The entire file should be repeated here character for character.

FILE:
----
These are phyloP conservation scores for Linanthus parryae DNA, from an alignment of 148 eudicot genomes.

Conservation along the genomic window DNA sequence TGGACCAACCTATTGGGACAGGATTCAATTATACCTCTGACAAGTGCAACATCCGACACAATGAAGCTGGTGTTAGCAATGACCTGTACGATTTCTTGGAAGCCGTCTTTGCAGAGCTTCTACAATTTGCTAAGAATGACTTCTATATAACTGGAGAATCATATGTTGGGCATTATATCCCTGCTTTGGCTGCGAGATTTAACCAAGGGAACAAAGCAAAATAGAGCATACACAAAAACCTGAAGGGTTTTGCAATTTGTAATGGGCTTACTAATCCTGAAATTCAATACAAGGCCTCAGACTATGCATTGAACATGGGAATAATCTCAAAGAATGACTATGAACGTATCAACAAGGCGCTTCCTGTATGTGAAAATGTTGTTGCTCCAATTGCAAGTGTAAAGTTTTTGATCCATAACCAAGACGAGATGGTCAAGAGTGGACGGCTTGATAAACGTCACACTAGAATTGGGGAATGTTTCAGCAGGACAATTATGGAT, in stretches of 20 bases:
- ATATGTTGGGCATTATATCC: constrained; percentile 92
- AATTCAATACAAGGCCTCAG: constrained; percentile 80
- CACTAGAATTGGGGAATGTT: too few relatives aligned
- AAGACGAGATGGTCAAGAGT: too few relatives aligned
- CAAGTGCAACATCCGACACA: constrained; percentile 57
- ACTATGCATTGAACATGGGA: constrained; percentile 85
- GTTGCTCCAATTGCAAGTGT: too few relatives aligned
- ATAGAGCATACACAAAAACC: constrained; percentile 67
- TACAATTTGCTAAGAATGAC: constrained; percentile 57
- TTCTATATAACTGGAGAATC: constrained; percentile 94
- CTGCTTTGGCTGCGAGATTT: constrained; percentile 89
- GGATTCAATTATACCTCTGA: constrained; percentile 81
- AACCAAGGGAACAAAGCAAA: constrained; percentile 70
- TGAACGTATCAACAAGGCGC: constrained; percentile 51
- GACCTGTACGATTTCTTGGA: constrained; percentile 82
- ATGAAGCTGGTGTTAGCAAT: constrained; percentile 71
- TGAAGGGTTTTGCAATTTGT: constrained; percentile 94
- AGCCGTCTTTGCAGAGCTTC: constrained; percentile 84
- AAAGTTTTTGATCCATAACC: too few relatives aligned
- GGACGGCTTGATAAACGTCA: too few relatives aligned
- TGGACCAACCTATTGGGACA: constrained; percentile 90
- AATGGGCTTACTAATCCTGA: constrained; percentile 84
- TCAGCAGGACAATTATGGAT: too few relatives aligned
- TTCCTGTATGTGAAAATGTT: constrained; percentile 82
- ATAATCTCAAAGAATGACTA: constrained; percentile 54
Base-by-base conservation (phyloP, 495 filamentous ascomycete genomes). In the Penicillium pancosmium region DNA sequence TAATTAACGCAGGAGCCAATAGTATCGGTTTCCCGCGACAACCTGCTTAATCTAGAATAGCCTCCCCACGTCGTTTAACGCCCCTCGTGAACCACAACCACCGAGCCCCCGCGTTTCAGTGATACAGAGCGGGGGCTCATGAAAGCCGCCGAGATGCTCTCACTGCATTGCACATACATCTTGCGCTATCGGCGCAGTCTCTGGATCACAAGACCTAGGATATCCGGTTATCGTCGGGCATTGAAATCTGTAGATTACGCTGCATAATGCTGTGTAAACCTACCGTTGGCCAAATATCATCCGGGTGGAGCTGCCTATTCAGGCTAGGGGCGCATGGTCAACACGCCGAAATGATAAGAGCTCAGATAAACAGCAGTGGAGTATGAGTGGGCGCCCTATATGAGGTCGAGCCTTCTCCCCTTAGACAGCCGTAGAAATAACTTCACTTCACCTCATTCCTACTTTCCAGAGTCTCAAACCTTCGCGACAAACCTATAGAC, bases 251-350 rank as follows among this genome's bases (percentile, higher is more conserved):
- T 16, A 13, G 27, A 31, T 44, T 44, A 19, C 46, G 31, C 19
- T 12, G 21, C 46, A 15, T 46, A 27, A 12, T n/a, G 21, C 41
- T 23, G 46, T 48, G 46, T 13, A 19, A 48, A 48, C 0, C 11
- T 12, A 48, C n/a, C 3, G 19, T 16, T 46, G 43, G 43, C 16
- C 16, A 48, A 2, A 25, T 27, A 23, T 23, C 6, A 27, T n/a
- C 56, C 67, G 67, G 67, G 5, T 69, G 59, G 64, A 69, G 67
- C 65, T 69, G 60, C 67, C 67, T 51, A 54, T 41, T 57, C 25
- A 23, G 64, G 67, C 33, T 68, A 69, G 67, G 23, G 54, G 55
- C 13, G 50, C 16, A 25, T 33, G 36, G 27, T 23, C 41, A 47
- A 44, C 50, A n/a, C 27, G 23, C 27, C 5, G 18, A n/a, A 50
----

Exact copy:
These are phyloP conservation scores for Linanthus parryae DNA, from an alignment of 148 eudicot genomes.

Conservation along the genomic window DNA sequence TGGACCAACCTATTGGGACAGGATTCAATTATACCTCTGACAAGTGCAACATCCGACACAATGAAGCTGGTGTTAGCAATGACCTGTACGATTTCTTGGAAGCCGTCTTTGCAGAGCTTCTACAATTTGCTAAGAATGACTTCTATATAACTGGAGAATCATATGTTGGGCATTATATCCCTGCTTTGGCTGCGAGATTTAACCAAGGGAACAAAGCAAAATAGAGCATACACAAAAACCTGAAGGGTTTTGCAATTTGTAATGGGCTTACTAATCCTGAAATTCAATACAAGGCCTCAGACTATGCATTGAACATGGGAATAATCTCAAAGAATGACTATGAACGTATCAACAAGGCGCTTCCTGTATGTGAAAATGTTGTTGCTCCAATTGCAAGTGTAAAGTTTTTGATCCATAACCAAGACGAGATGGTCAAGAGTGGACGGCTTGATAAACGTCACACTAGAATTGGGGAATGTTTCAGCAGGACAATTATGGAT, in stretches of 20 bases:
- ATATGTTGGGCATTATATCC: constrained; percentile 92
- AATTCAATACAAGGCCTCAG: constrained; percentile 80
- CACTAGAATTGGGGAATGTT: too few relatives aligned
- AAGACGAGATGGTCAAGAGT: too few relatives aligned
- CAAGTGCAACATCCGACACA: constrained; percentile 57
- ACTATGCATTGAACATGGGA: constrained; percentile 85
- GTTGCTCCAATTGCAAGTGT: too few relatives aligned
- ATAGAGCATACACAAAAACC: constrained; percentile 67
- TACAATTTGCTAAGAATGAC: constrained; percentile 57
- TTCTATATAACTGGAGAATC: constrained; percentile 94
- CTGCTTTGGCTGCGAGATTT: constrained; percentile 89
- GGATTCAATTATACCTCTGA: constrained; percentile 81
- AACCAAGGGAACAAAGCAAA: constrained; percentile 70
- TGAACGTATCAACAAGGCGC: constrained; percentile 51
- GACCTGTACGATTTCTTGGA: constrained; percentile 82
- ATGAAGCTGGTGTTAGCAAT: constrained; percentile 71
- TGAAGGGTTTTGCAATTTGT: constrained; percentile 94
- AGCCGTCTTTGCAGAGCTTC: constrained; percentile 84
- AAAGTTTTTGATCCATAACC: too few relatives aligned
- GGACGGCTTGATAAACGTCA: too few relatives aligned
- TGGACCAACCTATTGGGACA: constrained; percentile 90
- AATGGGCTTACTAATCCTGA: constrained; percentile 84
- TCAGCAGGACAATTATGGAT: too few relatives aligned
- TTCCTGTATGTGAAAATGTT: constrained; percentile 82
- ATAATCTCAAAGAATGACTA: constrained; percentile 54
Base-by-base conservation (phyloP, 495 filamentous ascomycete genomes). In the Penicillium pancosmium region DNA sequence TAATTAACGCAGGAGCCAATAGTATCGGTTTCCCGCGACAACCTGCTTAATCTAGAATAGCCTCCCCACGTCGTTTAACGCCCCTCGTGAACCACAACCACCGAGCCCCCGCGTTTCAGTGATACAGAGCGGGGGCTCATGAAAGCCGCCGAGATGCTCTCACTGCATTGCACATACATCTTGCGCTATCGGCGCAGTCTCTGGATCACAAGACCTAGGATATCCGGTTATCGTCGGGCATTGAAATCTGTAGATTACGCTGCATAATGCTGTGTAAACCTACCGTTGGCCAAATATCATCCGGGTGGAGCTGCCTATTCAGGCTAGGGGCGCATGGTCAACACGCCGAAATGATAAGAGCTCAGATAAACAGCAGTGGAGTATGAGTGGGCGCCCTATATGAGGTCGAGCCTTCTCCCCTTAGACAGCCGTAGAAATAACTTCACTTCACCTCATTCCTACTTTCCAGAGTCTCAAACCTTCGCGACAAACCTATAGAC, bases 251-350 rank as follows among this genome's bases (percentile, higher is more conserved):
- T 16, A 13, G 27, A 31, T 44, T 44, A 19, C 46, G 31, C 19
- T 12, G 21, C 46, A 15, T 46, A 27, A 12, T n/a, G 21, C 41
- T 23, G 46, T 48, G 46, T 13, A 19, A 48, A 48, C 0, C 11
- T 12, A 48, C n/a, C 3, G 19, T 16, T 46, G 43, G 43, C 16
- C 16, A 48, A 2, A 25, T 27, A 23, T 23, C 6, A 27, T n/a
- C 56, C 67, G 67, G 67, G 5, T 69, G 59, G 64, A 69, G 67
- C 65, T 69, G 60, C 67, C 67, T 51, A 54, T 41, T 57, C 25
- A 23, G 64, G 67, C 33, T 68, A 69, G 67, G 23, G 54, G 55
- C 13, G 50, C 16, A 25, T 33, G 36, G 27, T 23, C 41, A 47
- A 44, C 50, A n/a, C 27, G 23, C 27, C 5, G 18, A n/a, A 50